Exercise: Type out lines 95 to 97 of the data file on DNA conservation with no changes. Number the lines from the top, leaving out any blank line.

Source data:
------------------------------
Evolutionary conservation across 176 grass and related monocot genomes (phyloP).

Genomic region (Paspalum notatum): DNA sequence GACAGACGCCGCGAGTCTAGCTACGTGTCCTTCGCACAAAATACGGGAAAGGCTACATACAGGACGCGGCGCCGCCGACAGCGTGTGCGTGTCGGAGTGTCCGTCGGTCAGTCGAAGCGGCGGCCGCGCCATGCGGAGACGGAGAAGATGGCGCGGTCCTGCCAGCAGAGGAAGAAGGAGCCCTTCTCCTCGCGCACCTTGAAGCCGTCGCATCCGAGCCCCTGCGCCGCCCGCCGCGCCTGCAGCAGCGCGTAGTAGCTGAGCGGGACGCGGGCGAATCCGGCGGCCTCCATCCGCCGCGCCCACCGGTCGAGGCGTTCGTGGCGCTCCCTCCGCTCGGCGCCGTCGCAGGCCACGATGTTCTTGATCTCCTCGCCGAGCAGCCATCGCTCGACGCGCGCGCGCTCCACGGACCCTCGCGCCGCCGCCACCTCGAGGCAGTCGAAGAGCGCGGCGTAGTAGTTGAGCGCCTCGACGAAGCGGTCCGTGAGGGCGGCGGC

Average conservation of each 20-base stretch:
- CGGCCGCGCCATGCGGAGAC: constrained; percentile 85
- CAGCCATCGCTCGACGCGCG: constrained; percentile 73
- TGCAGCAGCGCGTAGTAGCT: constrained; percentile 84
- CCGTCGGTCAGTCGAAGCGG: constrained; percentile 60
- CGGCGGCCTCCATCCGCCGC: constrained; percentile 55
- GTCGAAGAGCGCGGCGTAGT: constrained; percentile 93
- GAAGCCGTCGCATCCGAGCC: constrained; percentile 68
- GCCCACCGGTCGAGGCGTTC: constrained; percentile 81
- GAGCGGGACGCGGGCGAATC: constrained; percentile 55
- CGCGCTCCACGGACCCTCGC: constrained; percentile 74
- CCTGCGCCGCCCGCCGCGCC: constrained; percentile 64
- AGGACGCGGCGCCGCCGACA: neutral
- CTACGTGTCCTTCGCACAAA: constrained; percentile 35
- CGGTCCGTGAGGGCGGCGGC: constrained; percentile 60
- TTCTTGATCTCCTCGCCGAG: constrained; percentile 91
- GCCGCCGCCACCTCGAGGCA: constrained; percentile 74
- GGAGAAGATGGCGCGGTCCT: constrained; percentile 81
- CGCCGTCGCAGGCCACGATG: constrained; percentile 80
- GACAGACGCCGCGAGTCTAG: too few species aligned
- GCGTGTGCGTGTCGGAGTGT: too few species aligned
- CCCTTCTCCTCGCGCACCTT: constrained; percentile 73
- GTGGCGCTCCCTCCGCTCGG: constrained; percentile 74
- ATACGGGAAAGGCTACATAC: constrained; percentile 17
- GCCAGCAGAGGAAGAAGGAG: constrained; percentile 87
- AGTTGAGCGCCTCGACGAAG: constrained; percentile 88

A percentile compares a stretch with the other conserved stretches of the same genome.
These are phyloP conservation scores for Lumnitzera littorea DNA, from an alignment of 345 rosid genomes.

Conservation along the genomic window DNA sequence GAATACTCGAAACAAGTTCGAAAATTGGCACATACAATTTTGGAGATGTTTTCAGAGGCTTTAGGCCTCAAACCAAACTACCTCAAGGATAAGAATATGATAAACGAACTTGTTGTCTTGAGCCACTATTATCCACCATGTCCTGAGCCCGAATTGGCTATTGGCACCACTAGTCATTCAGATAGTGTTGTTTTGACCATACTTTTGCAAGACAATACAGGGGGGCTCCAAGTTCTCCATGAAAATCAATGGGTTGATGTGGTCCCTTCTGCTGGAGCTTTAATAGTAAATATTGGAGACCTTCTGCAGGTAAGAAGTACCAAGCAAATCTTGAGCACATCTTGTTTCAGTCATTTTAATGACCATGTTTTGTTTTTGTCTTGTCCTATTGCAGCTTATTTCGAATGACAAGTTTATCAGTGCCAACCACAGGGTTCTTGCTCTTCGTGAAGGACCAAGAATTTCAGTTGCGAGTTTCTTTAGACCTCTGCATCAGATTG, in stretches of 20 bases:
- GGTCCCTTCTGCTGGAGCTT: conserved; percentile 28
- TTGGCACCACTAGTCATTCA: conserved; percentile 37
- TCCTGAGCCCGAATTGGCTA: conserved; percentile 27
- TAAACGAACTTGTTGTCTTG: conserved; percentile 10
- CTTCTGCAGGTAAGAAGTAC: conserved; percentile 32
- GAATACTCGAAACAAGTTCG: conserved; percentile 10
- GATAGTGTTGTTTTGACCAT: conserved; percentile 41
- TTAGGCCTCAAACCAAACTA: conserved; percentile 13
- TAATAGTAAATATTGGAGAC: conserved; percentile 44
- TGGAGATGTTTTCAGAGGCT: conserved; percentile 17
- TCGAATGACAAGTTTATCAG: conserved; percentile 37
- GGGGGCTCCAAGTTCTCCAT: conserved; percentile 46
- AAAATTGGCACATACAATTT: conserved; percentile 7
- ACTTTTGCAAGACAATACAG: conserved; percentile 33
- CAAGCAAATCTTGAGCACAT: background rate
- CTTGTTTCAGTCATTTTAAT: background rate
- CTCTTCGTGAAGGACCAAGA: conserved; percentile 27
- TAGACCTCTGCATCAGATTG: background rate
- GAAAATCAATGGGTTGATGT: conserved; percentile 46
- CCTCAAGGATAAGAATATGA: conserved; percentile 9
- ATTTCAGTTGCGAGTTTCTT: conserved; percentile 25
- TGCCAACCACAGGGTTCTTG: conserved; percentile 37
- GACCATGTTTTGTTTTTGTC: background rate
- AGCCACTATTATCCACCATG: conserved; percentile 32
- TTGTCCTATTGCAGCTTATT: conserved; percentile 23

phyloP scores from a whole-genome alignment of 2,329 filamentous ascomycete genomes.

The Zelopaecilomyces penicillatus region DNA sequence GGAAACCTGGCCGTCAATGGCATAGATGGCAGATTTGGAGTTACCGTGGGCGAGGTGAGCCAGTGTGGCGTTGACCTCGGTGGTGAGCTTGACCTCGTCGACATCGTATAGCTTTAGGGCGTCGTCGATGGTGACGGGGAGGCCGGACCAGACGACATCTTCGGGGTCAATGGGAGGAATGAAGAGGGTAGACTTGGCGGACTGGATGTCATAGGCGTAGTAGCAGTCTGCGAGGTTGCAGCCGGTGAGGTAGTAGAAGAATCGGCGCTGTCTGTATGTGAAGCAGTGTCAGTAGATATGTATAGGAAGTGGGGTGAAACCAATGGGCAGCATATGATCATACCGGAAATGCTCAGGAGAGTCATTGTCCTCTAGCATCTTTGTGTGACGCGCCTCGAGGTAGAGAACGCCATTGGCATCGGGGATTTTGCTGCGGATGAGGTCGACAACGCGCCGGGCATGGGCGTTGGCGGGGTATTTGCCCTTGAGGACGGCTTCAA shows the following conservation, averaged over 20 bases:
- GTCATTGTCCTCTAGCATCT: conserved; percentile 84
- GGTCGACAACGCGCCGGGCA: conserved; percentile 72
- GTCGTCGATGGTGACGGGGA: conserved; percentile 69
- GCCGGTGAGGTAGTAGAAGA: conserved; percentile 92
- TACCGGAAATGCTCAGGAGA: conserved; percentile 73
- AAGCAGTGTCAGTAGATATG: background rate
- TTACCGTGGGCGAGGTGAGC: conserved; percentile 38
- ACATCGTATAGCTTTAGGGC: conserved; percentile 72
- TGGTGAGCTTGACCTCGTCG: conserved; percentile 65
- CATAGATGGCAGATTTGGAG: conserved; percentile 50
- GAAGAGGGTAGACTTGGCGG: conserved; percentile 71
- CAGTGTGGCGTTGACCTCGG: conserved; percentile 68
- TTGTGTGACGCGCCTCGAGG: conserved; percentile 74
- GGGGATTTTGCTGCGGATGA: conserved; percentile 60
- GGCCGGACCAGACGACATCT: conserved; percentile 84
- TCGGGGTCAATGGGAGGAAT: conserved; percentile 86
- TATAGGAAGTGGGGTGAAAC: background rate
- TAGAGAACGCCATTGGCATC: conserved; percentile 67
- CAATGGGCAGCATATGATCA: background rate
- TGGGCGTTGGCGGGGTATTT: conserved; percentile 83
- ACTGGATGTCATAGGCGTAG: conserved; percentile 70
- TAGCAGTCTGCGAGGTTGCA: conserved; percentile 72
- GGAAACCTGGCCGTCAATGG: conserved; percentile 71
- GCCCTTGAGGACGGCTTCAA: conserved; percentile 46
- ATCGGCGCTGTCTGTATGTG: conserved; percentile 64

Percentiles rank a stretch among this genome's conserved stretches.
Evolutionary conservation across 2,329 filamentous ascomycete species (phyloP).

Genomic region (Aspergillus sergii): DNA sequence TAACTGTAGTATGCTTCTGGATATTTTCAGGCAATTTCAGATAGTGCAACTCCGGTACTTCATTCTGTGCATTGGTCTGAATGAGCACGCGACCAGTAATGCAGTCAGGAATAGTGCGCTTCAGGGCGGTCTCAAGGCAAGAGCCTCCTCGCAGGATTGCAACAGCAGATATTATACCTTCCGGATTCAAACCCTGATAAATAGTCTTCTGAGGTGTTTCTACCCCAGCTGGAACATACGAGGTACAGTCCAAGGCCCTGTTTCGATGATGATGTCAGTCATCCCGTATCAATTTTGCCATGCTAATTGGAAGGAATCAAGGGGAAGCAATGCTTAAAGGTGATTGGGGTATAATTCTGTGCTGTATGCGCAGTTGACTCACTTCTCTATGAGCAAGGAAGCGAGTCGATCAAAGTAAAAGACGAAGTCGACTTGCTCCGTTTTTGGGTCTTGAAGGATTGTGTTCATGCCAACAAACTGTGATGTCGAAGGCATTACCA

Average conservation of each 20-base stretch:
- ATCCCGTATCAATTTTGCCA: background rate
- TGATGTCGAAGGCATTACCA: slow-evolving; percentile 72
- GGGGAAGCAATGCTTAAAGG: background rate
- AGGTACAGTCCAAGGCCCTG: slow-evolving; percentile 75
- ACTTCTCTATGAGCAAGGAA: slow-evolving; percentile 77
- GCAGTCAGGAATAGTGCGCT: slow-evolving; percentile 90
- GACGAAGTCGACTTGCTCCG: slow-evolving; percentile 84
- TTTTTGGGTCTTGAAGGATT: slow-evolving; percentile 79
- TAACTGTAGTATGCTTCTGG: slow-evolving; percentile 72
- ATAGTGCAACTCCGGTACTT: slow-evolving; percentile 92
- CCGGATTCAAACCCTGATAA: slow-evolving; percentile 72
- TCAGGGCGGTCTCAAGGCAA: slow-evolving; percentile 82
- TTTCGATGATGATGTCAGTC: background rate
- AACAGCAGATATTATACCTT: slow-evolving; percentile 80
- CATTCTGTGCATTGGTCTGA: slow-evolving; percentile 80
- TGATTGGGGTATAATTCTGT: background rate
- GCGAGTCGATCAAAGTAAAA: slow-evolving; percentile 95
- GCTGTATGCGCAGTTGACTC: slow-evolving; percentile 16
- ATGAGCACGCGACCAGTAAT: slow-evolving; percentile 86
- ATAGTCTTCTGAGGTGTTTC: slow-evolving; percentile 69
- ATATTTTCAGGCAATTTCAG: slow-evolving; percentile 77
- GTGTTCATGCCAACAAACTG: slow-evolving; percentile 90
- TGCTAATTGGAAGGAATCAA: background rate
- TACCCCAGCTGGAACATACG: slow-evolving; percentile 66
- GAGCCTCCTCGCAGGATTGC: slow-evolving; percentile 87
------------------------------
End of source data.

- TTTTTGGGTCTTGAAGGATT: slow-evolving; percentile 79
- TAACTGTAGTATGCTTCTGG: slow-evolving; percentile 72
- ATAGTGCAACTCCGGTACTT: slow-evolving; percentile 92